This week's book giveaway is in the OCPJP forum. We're giving away four copies of OCA/OCP Java SE 7 Programmer I & II Study Guide and have Kathy Sierra & Bert Bates on-line! See this thread for details.
The JBoss Quickstart has code for how to set up JBoss to use JAAS, and make your beans work with that security-domain. However, their code is actually wrong and it took me a bit to figure it out (I'm more than happy to post how to do this correctly if anyone wants). What they do not post, is what to do from the client to log in via JAAS. I checked in the JBoss/Client folder and there are no classes I can find in any jar that will allow a client to log in. In fact, the JBoss/Client/auth.conf file names a login config class to use that cannot even be found in ANY jar in the JBoss distribution. (I'm using JBoss 3.0.2) I finally did get it to work, but only by fudging things a bit. I searched through all jars, and found one JBoss/Server/all/lib/jbosssx.jar that contained a CallbackHandler class that can work. I had to use reflection to discover the method to use (setSecurityInfo) to pass it my username/password. However, I'm thinking this can't be right. The classes are not in the client-distribution code folder, so there must be a different way JBoss wanted me to do this. Does anyone know?
Hi all, I found it very difficult to establish a JAAS LDAP-based login context as well but finally managed to do so. I think the current documentation is out of date but that's okay as long as the next batch tidies things up. I'll post the work I did to establish EJB-based and web-based login contexts below. I use the LDAP login module so I don't think it carries over to database login (for example).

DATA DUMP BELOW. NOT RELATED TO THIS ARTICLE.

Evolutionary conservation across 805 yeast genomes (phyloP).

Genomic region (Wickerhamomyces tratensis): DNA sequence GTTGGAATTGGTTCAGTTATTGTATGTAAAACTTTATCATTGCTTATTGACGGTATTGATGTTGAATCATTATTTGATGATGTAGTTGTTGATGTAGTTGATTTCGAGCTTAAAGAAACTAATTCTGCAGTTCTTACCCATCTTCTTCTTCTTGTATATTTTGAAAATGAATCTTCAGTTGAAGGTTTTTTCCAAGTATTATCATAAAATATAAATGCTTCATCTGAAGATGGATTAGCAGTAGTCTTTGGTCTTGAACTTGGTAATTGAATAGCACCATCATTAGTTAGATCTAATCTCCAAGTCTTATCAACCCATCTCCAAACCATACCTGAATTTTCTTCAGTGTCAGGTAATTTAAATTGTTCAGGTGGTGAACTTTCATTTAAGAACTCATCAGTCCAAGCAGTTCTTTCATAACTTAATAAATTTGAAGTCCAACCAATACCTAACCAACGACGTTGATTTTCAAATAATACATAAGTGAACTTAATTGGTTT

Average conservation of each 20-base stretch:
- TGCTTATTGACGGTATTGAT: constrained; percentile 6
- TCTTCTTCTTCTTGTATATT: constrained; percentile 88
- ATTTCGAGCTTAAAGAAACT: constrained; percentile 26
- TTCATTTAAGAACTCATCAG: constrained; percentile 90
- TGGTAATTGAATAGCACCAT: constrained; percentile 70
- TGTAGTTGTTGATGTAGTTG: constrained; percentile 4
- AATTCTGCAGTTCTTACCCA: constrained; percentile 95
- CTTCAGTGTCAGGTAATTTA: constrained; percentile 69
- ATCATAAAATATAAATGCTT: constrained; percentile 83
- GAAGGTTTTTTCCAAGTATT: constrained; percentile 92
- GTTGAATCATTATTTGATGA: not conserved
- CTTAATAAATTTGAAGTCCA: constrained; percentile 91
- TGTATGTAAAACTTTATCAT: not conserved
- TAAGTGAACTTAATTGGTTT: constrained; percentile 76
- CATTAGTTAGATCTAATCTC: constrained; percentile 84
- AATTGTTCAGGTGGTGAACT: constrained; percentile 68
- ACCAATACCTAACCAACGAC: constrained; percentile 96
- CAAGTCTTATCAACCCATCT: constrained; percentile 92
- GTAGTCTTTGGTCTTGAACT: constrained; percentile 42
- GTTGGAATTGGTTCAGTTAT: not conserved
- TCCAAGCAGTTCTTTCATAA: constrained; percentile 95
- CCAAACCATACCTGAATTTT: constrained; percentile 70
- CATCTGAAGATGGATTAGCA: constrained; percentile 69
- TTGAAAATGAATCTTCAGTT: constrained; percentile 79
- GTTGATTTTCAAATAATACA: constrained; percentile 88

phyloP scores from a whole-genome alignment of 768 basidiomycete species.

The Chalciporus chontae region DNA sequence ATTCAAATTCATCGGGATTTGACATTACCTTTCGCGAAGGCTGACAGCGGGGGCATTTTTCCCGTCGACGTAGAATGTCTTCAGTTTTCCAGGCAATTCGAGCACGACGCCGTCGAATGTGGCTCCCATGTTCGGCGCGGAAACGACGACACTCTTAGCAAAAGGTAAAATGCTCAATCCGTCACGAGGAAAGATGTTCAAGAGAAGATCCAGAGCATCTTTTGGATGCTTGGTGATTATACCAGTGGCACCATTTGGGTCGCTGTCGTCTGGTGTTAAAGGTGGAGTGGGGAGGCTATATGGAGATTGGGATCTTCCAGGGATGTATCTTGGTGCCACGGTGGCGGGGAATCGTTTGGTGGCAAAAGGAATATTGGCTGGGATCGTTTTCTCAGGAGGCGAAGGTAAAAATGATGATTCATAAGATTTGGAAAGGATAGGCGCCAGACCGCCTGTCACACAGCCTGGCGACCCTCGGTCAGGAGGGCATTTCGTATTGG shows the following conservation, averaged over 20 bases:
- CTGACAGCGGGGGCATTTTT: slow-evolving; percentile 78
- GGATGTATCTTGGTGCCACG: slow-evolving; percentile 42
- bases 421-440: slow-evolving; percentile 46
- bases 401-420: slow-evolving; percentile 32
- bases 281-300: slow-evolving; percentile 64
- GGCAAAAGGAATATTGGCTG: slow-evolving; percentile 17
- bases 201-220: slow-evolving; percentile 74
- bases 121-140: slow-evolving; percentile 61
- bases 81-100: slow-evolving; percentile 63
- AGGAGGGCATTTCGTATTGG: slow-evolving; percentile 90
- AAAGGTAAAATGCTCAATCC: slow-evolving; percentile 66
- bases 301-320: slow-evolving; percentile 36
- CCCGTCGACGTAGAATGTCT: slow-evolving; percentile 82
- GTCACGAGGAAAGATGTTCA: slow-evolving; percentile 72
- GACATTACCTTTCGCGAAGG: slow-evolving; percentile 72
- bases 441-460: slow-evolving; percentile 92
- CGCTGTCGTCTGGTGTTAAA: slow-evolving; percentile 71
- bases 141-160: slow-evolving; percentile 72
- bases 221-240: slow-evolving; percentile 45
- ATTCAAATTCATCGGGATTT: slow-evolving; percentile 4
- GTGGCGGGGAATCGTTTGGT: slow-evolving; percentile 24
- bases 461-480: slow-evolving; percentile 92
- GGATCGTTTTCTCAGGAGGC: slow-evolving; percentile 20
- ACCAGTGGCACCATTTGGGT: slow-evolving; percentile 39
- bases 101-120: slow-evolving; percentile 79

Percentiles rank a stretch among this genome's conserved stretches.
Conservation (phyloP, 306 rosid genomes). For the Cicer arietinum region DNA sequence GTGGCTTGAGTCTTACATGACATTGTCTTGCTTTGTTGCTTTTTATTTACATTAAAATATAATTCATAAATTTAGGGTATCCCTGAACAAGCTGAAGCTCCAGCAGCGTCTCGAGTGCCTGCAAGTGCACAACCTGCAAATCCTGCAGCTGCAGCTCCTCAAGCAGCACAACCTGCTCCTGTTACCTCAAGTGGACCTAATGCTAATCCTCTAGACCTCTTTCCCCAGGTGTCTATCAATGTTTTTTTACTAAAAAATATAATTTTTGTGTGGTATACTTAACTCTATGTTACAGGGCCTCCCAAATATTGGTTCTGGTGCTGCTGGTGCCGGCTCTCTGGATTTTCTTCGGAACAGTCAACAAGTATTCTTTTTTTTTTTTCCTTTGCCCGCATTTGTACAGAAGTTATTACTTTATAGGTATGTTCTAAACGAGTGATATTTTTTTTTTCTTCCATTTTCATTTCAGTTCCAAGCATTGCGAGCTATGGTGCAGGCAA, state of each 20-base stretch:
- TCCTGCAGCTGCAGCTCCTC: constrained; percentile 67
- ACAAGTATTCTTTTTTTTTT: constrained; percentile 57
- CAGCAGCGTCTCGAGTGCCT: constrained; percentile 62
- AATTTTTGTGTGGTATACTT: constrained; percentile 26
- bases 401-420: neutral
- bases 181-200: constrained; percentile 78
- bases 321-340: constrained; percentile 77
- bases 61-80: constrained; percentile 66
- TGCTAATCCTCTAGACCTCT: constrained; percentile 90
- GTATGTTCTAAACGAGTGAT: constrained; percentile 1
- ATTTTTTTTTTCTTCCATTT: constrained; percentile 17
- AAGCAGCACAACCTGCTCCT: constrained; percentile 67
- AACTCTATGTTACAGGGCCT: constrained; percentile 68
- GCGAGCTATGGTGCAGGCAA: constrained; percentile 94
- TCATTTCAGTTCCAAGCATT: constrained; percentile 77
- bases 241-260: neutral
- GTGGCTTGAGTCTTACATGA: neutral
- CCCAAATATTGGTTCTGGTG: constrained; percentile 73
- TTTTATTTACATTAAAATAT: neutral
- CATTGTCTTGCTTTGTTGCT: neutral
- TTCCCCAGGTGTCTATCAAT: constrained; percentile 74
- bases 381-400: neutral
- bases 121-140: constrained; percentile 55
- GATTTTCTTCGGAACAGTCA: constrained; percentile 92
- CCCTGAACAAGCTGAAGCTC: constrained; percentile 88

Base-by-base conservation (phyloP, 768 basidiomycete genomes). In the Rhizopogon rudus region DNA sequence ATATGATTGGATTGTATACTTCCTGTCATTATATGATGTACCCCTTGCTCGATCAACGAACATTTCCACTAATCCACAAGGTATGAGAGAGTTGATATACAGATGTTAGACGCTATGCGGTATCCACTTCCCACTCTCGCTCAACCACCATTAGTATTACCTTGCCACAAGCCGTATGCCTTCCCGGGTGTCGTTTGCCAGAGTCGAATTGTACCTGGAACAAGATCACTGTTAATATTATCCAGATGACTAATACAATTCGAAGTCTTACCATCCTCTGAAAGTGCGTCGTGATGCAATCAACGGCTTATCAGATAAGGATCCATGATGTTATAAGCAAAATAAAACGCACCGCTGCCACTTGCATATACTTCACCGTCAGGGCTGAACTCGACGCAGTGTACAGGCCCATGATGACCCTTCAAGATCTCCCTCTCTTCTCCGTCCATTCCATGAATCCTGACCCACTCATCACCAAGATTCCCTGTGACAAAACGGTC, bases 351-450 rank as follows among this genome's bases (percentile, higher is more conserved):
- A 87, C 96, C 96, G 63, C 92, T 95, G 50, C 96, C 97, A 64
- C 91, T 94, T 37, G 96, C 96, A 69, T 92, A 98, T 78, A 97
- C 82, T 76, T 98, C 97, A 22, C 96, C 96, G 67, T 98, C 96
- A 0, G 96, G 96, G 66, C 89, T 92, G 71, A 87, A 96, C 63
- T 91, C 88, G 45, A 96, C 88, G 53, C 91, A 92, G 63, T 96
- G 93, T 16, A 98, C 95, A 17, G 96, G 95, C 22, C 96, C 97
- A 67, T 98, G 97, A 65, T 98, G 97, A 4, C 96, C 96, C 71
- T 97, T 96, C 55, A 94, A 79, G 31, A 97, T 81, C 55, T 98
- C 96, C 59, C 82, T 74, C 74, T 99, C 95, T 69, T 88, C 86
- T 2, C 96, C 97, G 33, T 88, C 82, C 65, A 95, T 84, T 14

A. How to Establish a JAAS LDAP Login Context (EJB) ======================================================= Step 1. Define the JNDI Connection ---------------------------------- In the /conf/login-config.xml of your selected JBoss server, specify your JNDI LDAP connection something like the following: <application-policy name="AdminRealm"> <authentication> <login-module code="org.jboss.security.auth.spi.LdapLoginModule" flag="required"> <module-option name="java.naming.factory.initial">com.sun.jndi.ldap.LdapCtxFactory</module-option> <module-option name="java.naming.provider.url">ldap://url.goes.here:389/</module-option> <module-option name="java.naming.security.authentication">simple</module-option> <!--<module-option name="java.naming.security.protocol"></module-option>--> <!--<module-option name="java.naming.security.principal"></module-option>--> <!--<module-option name="java.naming.security.credentials"></module-option>--> <module-option name="principalDNPrefix">uid=</module-option> <module-option name="principalDNSuffix">,ou=Accounts,o=talonline.ca</module-option> <!--<module-option name="useObjectCredential">false</module-option>--> <module-option name="rolesCtxDN">ou=Roles,o=business.com</module-option> <module-option name="roleAttributeID">description</module-option> <module-option name="uidAttributeID">sn</module-option> <module-option name="matchOnUserDN">false</module-option> <!--<module-option name="unauthenticatedIdentity">guest</module-option>--> <!--<module-option name="password-stacking"></module-option>--> <!--<module-option name="hashAlgorithm">SHA</module-option>--> <!--<module-option name="hashEncoding">base64</module-option>--> <!--<module-option name="hashCharset"></module-option>--> </login-module> </authentication> </application-policy>